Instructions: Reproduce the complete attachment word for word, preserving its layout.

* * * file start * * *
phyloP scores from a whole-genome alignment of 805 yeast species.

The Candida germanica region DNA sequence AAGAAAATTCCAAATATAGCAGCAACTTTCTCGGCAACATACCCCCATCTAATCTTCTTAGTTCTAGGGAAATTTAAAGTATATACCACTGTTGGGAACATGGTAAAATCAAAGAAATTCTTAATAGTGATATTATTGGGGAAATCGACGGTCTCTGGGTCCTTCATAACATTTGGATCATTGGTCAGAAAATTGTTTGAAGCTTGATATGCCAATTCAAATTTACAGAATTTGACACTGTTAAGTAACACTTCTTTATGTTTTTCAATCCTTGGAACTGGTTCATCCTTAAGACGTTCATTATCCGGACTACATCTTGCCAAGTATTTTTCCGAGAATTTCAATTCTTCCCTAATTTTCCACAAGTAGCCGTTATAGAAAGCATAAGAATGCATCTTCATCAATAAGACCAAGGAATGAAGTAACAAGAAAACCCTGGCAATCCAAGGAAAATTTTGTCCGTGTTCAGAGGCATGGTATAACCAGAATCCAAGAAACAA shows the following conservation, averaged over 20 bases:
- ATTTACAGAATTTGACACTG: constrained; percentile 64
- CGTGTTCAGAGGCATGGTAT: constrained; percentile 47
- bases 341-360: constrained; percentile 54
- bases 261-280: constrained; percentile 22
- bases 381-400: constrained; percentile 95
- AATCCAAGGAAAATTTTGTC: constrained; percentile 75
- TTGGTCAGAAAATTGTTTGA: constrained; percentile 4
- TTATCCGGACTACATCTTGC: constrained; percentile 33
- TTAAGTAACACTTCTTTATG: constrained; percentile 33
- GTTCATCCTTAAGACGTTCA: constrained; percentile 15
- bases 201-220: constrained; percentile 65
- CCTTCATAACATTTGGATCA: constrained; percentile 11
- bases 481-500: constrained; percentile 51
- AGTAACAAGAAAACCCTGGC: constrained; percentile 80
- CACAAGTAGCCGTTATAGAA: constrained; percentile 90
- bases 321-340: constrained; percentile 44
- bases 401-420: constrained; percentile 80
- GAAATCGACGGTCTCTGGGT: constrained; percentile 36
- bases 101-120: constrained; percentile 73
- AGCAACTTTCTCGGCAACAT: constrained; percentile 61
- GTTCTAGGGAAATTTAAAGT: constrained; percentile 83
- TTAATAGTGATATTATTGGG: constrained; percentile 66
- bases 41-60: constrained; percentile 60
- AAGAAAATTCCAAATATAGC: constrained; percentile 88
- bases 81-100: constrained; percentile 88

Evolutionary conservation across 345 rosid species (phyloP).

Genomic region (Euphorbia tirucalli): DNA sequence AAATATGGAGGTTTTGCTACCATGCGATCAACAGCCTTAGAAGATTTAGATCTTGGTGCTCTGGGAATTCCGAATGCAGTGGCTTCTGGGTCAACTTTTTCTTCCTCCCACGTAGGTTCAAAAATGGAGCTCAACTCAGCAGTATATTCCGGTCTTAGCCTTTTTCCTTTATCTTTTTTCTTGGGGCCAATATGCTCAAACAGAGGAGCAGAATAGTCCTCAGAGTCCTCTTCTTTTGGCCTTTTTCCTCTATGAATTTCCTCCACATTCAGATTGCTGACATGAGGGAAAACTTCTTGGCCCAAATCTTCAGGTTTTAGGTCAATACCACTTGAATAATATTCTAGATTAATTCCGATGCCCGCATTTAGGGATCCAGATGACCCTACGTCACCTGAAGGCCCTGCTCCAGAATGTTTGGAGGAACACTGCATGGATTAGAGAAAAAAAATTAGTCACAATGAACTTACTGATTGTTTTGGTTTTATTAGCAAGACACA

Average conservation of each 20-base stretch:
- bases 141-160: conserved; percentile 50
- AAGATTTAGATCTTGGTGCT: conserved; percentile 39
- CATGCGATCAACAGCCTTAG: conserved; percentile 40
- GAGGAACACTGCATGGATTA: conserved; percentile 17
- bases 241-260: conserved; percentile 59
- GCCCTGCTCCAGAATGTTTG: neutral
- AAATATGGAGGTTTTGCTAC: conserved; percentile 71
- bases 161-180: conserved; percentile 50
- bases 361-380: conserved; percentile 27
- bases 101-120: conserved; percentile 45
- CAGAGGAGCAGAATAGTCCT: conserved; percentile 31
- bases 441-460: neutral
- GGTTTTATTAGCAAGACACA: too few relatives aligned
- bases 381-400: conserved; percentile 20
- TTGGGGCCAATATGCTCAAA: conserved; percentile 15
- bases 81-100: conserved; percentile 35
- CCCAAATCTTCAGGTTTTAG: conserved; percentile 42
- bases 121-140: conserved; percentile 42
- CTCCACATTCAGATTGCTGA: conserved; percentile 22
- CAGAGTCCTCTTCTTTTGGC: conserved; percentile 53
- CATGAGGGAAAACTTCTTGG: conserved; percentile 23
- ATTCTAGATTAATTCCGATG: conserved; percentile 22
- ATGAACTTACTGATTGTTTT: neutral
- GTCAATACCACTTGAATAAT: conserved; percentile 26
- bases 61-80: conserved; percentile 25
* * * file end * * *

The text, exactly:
phyloP scores from a whole-genome alignment of 805 yeast species.

The Candida germanica region DNA sequence AAGAAAATTCCAAATATAGCAGCAACTTTCTCGGCAACATACCCCCATCTAATCTTCTTAGTTCTAGGGAAATTTAAAGTATATACCACTGTTGGGAACATGGTAAAATCAAAGAAATTCTTAATAGTGATATTATTGGGGAAATCGACGGTCTCTGGGTCCTTCATAACATTTGGATCATTGGTCAGAAAATTGTTTGAAGCTTGATATGCCAATTCAAATTTACAGAATTTGACACTGTTAAGTAACACTTCTTTATGTTTTTCAATCCTTGGAACTGGTTCATCCTTAAGACGTTCATTATCCGGACTACATCTTGCCAAGTATTTTTCCGAGAATTTCAATTCTTCCCTAATTTTCCACAAGTAGCCGTTATAGAAAGCATAAGAATGCATCTTCATCAATAAGACCAAGGAATGAAGTAACAAGAAAACCCTGGCAATCCAAGGAAAATTTTGTCCGTGTTCAGAGGCATGGTATAACCAGAATCCAAGAAACAA shows the following conservation, averaged over 20 bases:
- ATTTACAGAATTTGACACTG: constrained; percentile 64
- CGTGTTCAGAGGCATGGTAT: constrained; percentile 47
- bases 341-360: constrained; percentile 54
- bases 261-280: constrained; percentile 22
- bases 381-400: constrained; percentile 95
- AATCCAAGGAAAATTTTGTC: constrained; percentile 75
- TTGGTCAGAAAATTGTTTGA: constrained; percentile 4
- TTATCCGGACTACATCTTGC: constrained; percentile 33
- TTAAGTAACACTTCTTTATG: constrained; percentile 33
- GTTCATCCTTAAGACGTTCA: constrained; percentile 15
- bases 201-220: constrained; percentile 65
- CCTTCATAACATTTGGATCA: constrained; percentile 11
- bases 481-500: constrained; percentile 51
- AGTAACAAGAAAACCCTGGC: constrained; percentile 80
- CACAAGTAGCCGTTATAGAA: constrained; percentile 90
- bases 321-340: constrained; percentile 44
- bases 401-420: constrained; percentile 80
- GAAATCGACGGTCTCTGGGT: constrained; percentile 36
- bases 101-120: constrained; percentile 73
- AGCAACTTTCTCGGCAACAT: constrained; percentile 61
- GTTCTAGGGAAATTTAAAGT: constrained; percentile 83
- TTAATAGTGATATTATTGGG: constrained; percentile 66
- bases 41-60: constrained; percentile 60
- AAGAAAATTCCAAATATAGC: constrained; percentile 88
- bases 81-100: constrained; percentile 88

Evolutionary conservation across 345 rosid species (phyloP).

Genomic region (Euphorbia tirucalli): DNA sequence AAATATGGAGGTTTTGCTACCATGCGATCAACAGCCTTAGAAGATTTAGATCTTGGTGCTCTGGGAATTCCGAATGCAGTGGCTTCTGGGTCAACTTTTTCTTCCTCCCACGTAGGTTCAAAAATGGAGCTCAACTCAGCAGTATATTCCGGTCTTAGCCTTTTTCCTTTATCTTTTTTCTTGGGGCCAATATGCTCAAACAGAGGAGCAGAATAGTCCTCAGAGTCCTCTTCTTTTGGCCTTTTTCCTCTATGAATTTCCTCCACATTCAGATTGCTGACATGAGGGAAAACTTCTTGGCCCAAATCTTCAGGTTTTAGGTCAATACCACTTGAATAATATTCTAGATTAATTCCGATGCCCGCATTTAGGGATCCAGATGACCCTACGTCACCTGAAGGCCCTGCTCCAGAATGTTTGGAGGAACACTGCATGGATTAGAGAAAAAAAATTAGTCACAATGAACTTACTGATTGTTTTGGTTTTATTAGCAAGACACA

Average conservation of each 20-base stretch:
- bases 141-160: conserved; percentile 50
- AAGATTTAGATCTTGGTGCT: conserved; percentile 39
- CATGCGATCAACAGCCTTAG: conserved; percentile 40
- GAGGAACACTGCATGGATTA: conserved; percentile 17
- bases 241-260: conserved; percentile 59
- GCCCTGCTCCAGAATGTTTG: neutral
- AAATATGGAGGTTTTGCTAC: conserved; percentile 71
- bases 161-180: conserved; percentile 50
- bases 361-380: conserved; percentile 27
- bases 101-120: conserved; percentile 45
- CAGAGGAGCAGAATAGTCCT: conserved; percentile 31
- bases 441-460: neutral
- GGTTTTATTAGCAAGACACA: too few relatives aligned
- bases 381-400: conserved; percentile 20
- TTGGGGCCAATATGCTCAAA: conserved; percentile 15
- bases 81-100: conserved; percentile 35
- CCCAAATCTTCAGGTTTTAG: conserved; percentile 42
- bases 121-140: conserved; percentile 42
- CTCCACATTCAGATTGCTGA: conserved; percentile 22
- CAGAGTCCTCTTCTTTTGGC: conserved; percentile 53
- CATGAGGGAAAACTTCTTGG: conserved; percentile 23
- ATTCTAGATTAATTCCGATG: conserved; percentile 22
- ATGAACTTACTGATTGTTTT: neutral
- GTCAATACCACTTGAATAAT: conserved; percentile 26
- bases 61-80: conserved; percentile 25